Native oak trees were planted in Enfield on 26 January as part of a nationwide campaign to mark the 80th anniversary of the Association of Jewish Refugees (AJR) - the national charity providing social and welfare services to Holocaust refugees and survivors in the U.K.
Representatives of the AJR were joined by the Mayor of Enfield, Cllr Sabri Ozaydin, Enfield Council officers and councillors including the Leader of Enfield Council Cllr Nesil Caliskan, to commemorate the project 80 Trees for 80 Years.
This project will see native oak trees planted around Britain in honour of people and places that symbolise the enormous contribution made to every walk of British life by refugees who escaped from Nazi Europe.
Enfield participated in two planting ceremonies. The first was in Bury Lodge Gardens and the tree was sponsored by David Schiff. The tree is in memory of his parents Leo and Miriam who came to the U.K. as Jewish refugees in 1938 and 1939 respectively. The second was in Bush Hill Park, sponsored by Annie Doctors (nee Markinson) and her brother Mendel Markinson. The tree is in memory of their mother, Feiga Markinson (nee Marek). These relatives all fled from Nazi Germany. A time capsule was also laid by AJR member Nicholas Sigler, featuring his family history.
Enfield Council’s Cabinet Member for Community Safety and Cohesion, Cllr Nneka Keazor, said: “I cannot think of a more appropriate symbol than an oak tree to mark the significant contribution of the community of Jewish refugees in Enfield and throughout the U.K. It is fitting that we remember Leo, Miriam and Feiga with the planting of Oak trees, which are a symbol of strength, resilience and knowledge.”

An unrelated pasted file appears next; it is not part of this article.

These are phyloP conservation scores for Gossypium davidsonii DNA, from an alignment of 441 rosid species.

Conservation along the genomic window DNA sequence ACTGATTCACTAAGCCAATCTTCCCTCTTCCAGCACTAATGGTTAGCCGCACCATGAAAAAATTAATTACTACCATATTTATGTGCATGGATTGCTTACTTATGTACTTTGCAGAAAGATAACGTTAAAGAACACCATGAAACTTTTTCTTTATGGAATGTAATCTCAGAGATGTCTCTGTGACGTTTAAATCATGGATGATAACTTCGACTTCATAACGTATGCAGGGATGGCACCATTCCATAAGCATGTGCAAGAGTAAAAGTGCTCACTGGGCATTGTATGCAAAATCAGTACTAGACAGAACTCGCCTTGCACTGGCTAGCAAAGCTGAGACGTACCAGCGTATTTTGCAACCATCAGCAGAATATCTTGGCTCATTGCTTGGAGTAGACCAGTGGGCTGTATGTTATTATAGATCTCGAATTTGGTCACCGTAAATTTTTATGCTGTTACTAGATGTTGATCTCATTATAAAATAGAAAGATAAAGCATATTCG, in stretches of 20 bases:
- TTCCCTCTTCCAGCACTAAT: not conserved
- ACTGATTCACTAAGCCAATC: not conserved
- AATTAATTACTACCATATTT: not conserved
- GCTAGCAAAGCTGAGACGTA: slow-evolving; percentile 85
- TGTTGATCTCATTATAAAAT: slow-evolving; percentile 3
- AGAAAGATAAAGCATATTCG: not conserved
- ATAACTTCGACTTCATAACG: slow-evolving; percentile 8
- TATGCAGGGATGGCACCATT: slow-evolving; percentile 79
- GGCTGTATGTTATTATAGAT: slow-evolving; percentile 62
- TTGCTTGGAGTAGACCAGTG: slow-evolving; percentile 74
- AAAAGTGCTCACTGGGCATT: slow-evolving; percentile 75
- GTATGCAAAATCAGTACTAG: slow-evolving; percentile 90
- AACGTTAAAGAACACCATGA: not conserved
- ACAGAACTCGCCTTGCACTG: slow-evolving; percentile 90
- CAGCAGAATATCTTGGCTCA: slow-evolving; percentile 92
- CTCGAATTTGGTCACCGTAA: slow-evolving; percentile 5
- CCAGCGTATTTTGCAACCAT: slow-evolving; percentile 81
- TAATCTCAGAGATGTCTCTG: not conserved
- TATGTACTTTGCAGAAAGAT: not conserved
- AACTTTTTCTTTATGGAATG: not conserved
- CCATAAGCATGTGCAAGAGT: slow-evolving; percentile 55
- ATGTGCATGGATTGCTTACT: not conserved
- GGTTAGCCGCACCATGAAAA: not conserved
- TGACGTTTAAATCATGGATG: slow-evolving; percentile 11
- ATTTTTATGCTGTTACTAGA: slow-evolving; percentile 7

“As well as helping to mark the heritage of our members and a place of historic interest associated with them, the planting of this tree enables the AJR to give back to and create a living legacy within the country that became home to the Jewish refugees,” said AJR’s Chief Executive, Michael Newman OBE. “Britain’s native oak trees are in decline and new trees are desperately needed. We hope these 80 special trees will be appreciated by future generations and provide natural habitats for other native species for many decades to come.”
The trees will act as a platform for telling the story of Britain’s Jewish refugees and celebrating their contribution to British life. It will also form part of The Queen’s Green Canopy - the tree planting initiative which will mark Her Majesty’s Platinum Jubilee later this year.
In addition, Enfield Council will host an online ceremony to mark Holocaust Memorial Day on Thursday 27 January from 7pm. This year, Enfield will be exploring the theme One Hour to Remember One Day and will reveal a special film, entitled One Day, which will be broadcast during the evening. This will be the second year in a row that Enfield Council has presented its memorial ceremony online, to ensure widespread and safe participation while some coronavirus restrictions continue. The event will feature pre-recorded contributions from local religious and civic dignitaries.